Usually at the start of a Positive Productivity programme, people are questioning the actions and motives of other people. They're busily identifying the flaws and foibles present in their compatriots which lead to the problems we are there to address. For a while, it's politic to let this run its course, for it illuminates more effectively than any Powerpoint possibly could just how damaging and demotivating these trains of thought can be.
Then, when everyone has finished scratching their heads at the futility of pointing fingers and we're getting into the bedrock of what's really happening at the heart of the company, someone will turn to someone else and say, "I didn't know you thought that way too." And at that point, everyone shares in the beneficial feeling of wanting the same improvements, recognising they're not alone, and beginning to wonder what they can do - personally - to help steer the ship out of these dark, gloomy waters into the sunlight everyone is gasping for.
As I've said in other despatches, we're not taught the art of productive self-management when we're young. Instead we're taught that if we behave a certain way or do certain things, we will get rewarded by those we're apparently doing those things for. Teachers and parents might fondly believe that their incentives for good performance will help us achieve higher grades and better living standards, but what they are really doing is putting carrots in front of children to teach them how to please people. A child who knows nothing about self-management is not going to identify with this method as being self-fulfilling, it simply grows up trying to put carrots in front of other people to get what it wants, perpetuating the problem. Nevertheless, this is the way things are at the moment, in education, academia and even industry... the norm is to offer rewards to get people to step up to plates. Which doesn't work, and despite knowing that it doesn't work, the world continues on this treadmill of mistaken identities.
To really get ahead of the exponential curve you're going to have to think a cut above the baseline of normality. Imagine for a moment that you grew up with an understanding of self-management, knowing in your twenties that there was no white charger coming to rescue you, ever, and everything you would achieve was totally down to your own action and resolve. You were aware of the importance of caring for your reality as a singular being, and that the community around you could then benefit from what you brought to it as a consequence. Instead we tend to think, until we learn otherwise, that the community will somehow look after our interests while we look after ourselves.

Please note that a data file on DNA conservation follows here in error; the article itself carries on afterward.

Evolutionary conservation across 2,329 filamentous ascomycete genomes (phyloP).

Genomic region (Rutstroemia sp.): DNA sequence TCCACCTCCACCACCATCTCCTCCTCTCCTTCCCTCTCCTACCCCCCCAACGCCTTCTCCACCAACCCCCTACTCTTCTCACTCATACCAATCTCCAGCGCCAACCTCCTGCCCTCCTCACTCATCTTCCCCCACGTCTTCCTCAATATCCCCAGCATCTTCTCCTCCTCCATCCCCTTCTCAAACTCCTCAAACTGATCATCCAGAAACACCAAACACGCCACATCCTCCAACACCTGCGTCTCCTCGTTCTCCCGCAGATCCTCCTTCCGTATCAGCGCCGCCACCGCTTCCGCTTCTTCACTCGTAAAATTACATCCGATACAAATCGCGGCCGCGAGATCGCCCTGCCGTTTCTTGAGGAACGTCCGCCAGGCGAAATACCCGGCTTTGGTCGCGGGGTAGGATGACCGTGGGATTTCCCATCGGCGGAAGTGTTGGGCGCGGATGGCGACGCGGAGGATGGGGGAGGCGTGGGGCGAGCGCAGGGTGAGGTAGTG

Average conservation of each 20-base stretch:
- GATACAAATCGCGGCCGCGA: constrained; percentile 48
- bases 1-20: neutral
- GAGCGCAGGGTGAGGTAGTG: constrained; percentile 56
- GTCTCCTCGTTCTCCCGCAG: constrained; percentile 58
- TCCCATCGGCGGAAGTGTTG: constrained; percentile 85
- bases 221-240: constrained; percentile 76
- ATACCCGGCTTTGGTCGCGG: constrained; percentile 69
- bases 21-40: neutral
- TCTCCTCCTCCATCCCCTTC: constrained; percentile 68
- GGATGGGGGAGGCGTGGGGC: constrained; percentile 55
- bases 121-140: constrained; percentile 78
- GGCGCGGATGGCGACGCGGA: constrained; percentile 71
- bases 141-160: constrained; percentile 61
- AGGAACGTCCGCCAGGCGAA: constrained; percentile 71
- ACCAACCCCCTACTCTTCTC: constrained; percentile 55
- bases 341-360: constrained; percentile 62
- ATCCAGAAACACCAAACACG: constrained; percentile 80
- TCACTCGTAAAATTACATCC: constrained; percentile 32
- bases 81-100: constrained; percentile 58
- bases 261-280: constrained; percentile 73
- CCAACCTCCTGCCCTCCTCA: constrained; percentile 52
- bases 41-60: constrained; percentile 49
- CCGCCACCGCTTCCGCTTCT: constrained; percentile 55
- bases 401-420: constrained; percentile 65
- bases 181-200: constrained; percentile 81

You'll see a community looking after everyone's interests only when it's driven towards a recognisably mutual cause such as a disaster or a war. This is a sad consequence of the education system as above, but it's an unnatural response. In the natural world, a gregarious species will adopt ways of looking after the collective without having to apply conscious consideration.
Natural, reflexive co-operation is what WorldLine imparts, very successfully, over the course of a three-month programme, which is why it achieves sustainable transformations. But you don't need a programme to realise the value of self-perception in your working environment. The power of self-governance stretches way beyond the workplace, into family life and social situations, enabling you to live in the moment with due consideration of positive benefits and aspects of life that lend themselves to appreciation. If the presently commonplace system worked, society would not be running around in a confused, demoralised state frantically looking for someone to blame. But you're in a position to switch from that system any time you like, especially if you're governing a collective of people reliant on good leadership in order to facilitate positive change.
So think hard about your template of self-management, whether the methods you're used to using have worked, and what you could do to change things if you feel they need changing. It's down to you, at the end of the day, to create that new version of reality. As a leader, you're in a position to help a lot of other people create a new reality, too.
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